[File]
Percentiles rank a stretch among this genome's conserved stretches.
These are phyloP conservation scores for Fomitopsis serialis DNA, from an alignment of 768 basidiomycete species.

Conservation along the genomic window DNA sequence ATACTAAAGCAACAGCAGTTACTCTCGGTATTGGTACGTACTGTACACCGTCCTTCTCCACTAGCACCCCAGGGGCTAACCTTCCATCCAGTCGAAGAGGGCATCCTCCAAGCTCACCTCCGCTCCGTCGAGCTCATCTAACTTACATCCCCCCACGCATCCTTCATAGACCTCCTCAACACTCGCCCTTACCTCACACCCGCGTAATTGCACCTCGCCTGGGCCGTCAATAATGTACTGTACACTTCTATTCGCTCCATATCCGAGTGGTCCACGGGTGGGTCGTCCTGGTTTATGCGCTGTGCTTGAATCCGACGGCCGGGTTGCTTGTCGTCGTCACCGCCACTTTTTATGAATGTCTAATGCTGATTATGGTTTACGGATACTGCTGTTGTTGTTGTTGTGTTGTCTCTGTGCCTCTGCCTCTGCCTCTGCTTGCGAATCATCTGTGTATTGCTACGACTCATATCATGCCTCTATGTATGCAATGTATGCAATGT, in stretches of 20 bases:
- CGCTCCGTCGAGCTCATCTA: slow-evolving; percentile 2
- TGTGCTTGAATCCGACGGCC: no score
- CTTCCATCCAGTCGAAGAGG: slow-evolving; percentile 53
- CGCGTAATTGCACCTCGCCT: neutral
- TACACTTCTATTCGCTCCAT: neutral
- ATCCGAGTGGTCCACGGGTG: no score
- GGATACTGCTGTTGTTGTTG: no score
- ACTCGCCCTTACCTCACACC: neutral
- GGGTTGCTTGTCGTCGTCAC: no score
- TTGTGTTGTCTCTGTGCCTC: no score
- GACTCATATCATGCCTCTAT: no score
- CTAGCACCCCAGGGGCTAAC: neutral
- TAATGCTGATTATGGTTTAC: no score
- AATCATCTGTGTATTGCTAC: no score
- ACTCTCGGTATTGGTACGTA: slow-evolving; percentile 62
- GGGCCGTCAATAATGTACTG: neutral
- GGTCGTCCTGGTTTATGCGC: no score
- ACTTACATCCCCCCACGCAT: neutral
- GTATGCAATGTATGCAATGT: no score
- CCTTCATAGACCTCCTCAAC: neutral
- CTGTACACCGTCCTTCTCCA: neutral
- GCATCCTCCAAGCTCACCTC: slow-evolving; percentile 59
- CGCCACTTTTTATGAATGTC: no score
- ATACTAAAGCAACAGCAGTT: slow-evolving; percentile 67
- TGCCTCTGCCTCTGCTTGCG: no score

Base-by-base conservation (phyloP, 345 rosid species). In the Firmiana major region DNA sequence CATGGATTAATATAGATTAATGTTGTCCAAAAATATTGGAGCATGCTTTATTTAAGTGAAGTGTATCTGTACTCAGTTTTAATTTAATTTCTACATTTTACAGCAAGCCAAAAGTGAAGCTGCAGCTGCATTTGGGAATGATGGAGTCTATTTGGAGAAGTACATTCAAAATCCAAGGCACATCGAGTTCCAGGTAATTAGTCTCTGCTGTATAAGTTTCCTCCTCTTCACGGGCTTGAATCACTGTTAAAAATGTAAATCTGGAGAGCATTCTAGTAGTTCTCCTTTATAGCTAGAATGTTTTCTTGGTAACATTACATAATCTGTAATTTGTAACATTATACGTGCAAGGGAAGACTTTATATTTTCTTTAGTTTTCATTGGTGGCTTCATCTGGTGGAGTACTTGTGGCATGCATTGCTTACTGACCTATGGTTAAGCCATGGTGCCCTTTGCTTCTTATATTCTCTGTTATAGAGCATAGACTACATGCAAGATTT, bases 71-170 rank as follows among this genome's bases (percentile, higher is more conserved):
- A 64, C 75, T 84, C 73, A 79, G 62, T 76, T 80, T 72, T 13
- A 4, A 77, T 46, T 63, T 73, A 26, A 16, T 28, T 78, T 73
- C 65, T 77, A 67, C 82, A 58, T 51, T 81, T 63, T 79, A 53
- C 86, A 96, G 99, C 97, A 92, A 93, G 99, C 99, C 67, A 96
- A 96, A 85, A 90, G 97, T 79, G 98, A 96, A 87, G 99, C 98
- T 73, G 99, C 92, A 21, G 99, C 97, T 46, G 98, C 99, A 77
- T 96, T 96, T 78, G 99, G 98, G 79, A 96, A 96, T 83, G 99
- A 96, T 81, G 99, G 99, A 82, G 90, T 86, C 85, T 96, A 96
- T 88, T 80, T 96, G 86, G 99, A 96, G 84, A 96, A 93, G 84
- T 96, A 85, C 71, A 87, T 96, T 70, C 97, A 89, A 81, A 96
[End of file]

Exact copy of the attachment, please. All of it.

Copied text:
Percentiles rank a stretch among this genome's conserved stretches.
These are phyloP conservation scores for Fomitopsis serialis DNA, from an alignment of 768 basidiomycete species.

Conservation along the genomic window DNA sequence ATACTAAAGCAACAGCAGTTACTCTCGGTATTGGTACGTACTGTACACCGTCCTTCTCCACTAGCACCCCAGGGGCTAACCTTCCATCCAGTCGAAGAGGGCATCCTCCAAGCTCACCTCCGCTCCGTCGAGCTCATCTAACTTACATCCCCCCACGCATCCTTCATAGACCTCCTCAACACTCGCCCTTACCTCACACCCGCGTAATTGCACCTCGCCTGGGCCGTCAATAATGTACTGTACACTTCTATTCGCTCCATATCCGAGTGGTCCACGGGTGGGTCGTCCTGGTTTATGCGCTGTGCTTGAATCCGACGGCCGGGTTGCTTGTCGTCGTCACCGCCACTTTTTATGAATGTCTAATGCTGATTATGGTTTACGGATACTGCTGTTGTTGTTGTTGTGTTGTCTCTGTGCCTCTGCCTCTGCCTCTGCTTGCGAATCATCTGTGTATTGCTACGACTCATATCATGCCTCTATGTATGCAATGTATGCAATGT, in stretches of 20 bases:
- CGCTCCGTCGAGCTCATCTA: slow-evolving; percentile 2
- TGTGCTTGAATCCGACGGCC: no score
- CTTCCATCCAGTCGAAGAGG: slow-evolving; percentile 53
- CGCGTAATTGCACCTCGCCT: neutral
- TACACTTCTATTCGCTCCAT: neutral
- ATCCGAGTGGTCCACGGGTG: no score
- GGATACTGCTGTTGTTGTTG: no score
- ACTCGCCCTTACCTCACACC: neutral
- GGGTTGCTTGTCGTCGTCAC: no score
- TTGTGTTGTCTCTGTGCCTC: no score
- GACTCATATCATGCCTCTAT: no score
- CTAGCACCCCAGGGGCTAAC: neutral
- TAATGCTGATTATGGTTTAC: no score
- AATCATCTGTGTATTGCTAC: no score
- ACTCTCGGTATTGGTACGTA: slow-evolving; percentile 62
- GGGCCGTCAATAATGTACTG: neutral
- GGTCGTCCTGGTTTATGCGC: no score
- ACTTACATCCCCCCACGCAT: neutral
- GTATGCAATGTATGCAATGT: no score
- CCTTCATAGACCTCCTCAAC: neutral
- CTGTACACCGTCCTTCTCCA: neutral
- GCATCCTCCAAGCTCACCTC: slow-evolving; percentile 59
- CGCCACTTTTTATGAATGTC: no score
- ATACTAAAGCAACAGCAGTT: slow-evolving; percentile 67
- TGCCTCTGCCTCTGCTTGCG: no score

Base-by-base conservation (phyloP, 345 rosid species). In the Firmiana major region DNA sequence CATGGATTAATATAGATTAATGTTGTCCAAAAATATTGGAGCATGCTTTATTTAAGTGAAGTGTATCTGTACTCAGTTTTAATTTAATTTCTACATTTTACAGCAAGCCAAAAGTGAAGCTGCAGCTGCATTTGGGAATGATGGAGTCTATTTGGAGAAGTACATTCAAAATCCAAGGCACATCGAGTTCCAGGTAATTAGTCTCTGCTGTATAAGTTTCCTCCTCTTCACGGGCTTGAATCACTGTTAAAAATGTAAATCTGGAGAGCATTCTAGTAGTTCTCCTTTATAGCTAGAATGTTTTCTTGGTAACATTACATAATCTGTAATTTGTAACATTATACGTGCAAGGGAAGACTTTATATTTTCTTTAGTTTTCATTGGTGGCTTCATCTGGTGGAGTACTTGTGGCATGCATTGCTTACTGACCTATGGTTAAGCCATGGTGCCCTTTGCTTCTTATATTCTCTGTTATAGAGCATAGACTACATGCAAGATTT, bases 71-170 rank as follows among this genome's bases (percentile, higher is more conserved):
- A 64, C 75, T 84, C 73, A 79, G 62, T 76, T 80, T 72, T 13
- A 4, A 77, T 46, T 63, T 73, A 26, A 16, T 28, T 78, T 73
- C 65, T 77, A 67, C 82, A 58, T 51, T 81, T 63, T 79, A 53
- C 86, A 96, G 99, C 97, A 92, A 93, G 99, C 99, C 67, A 96
- A 96, A 85, A 90, G 97, T 79, G 98, A 96, A 87, G 99, C 98
- T 73, G 99, C 92, A 21, G 99, C 97, T 46, G 98, C 99, A 77
- T 96, T 96, T 78, G 99, G 98, G 79, A 96, A 96, T 83, G 99
- A 96, T 81, G 99, G 99, A 82, G 90, T 86, C 85, T 96, A 96
- T 88, T 80, T 96, G 86, G 99, A 96, G 84, A 96, A 93, G 84
- T 96, A 85, C 71, A 87, T 96, T 70, C 97, A 89, A 81, A 96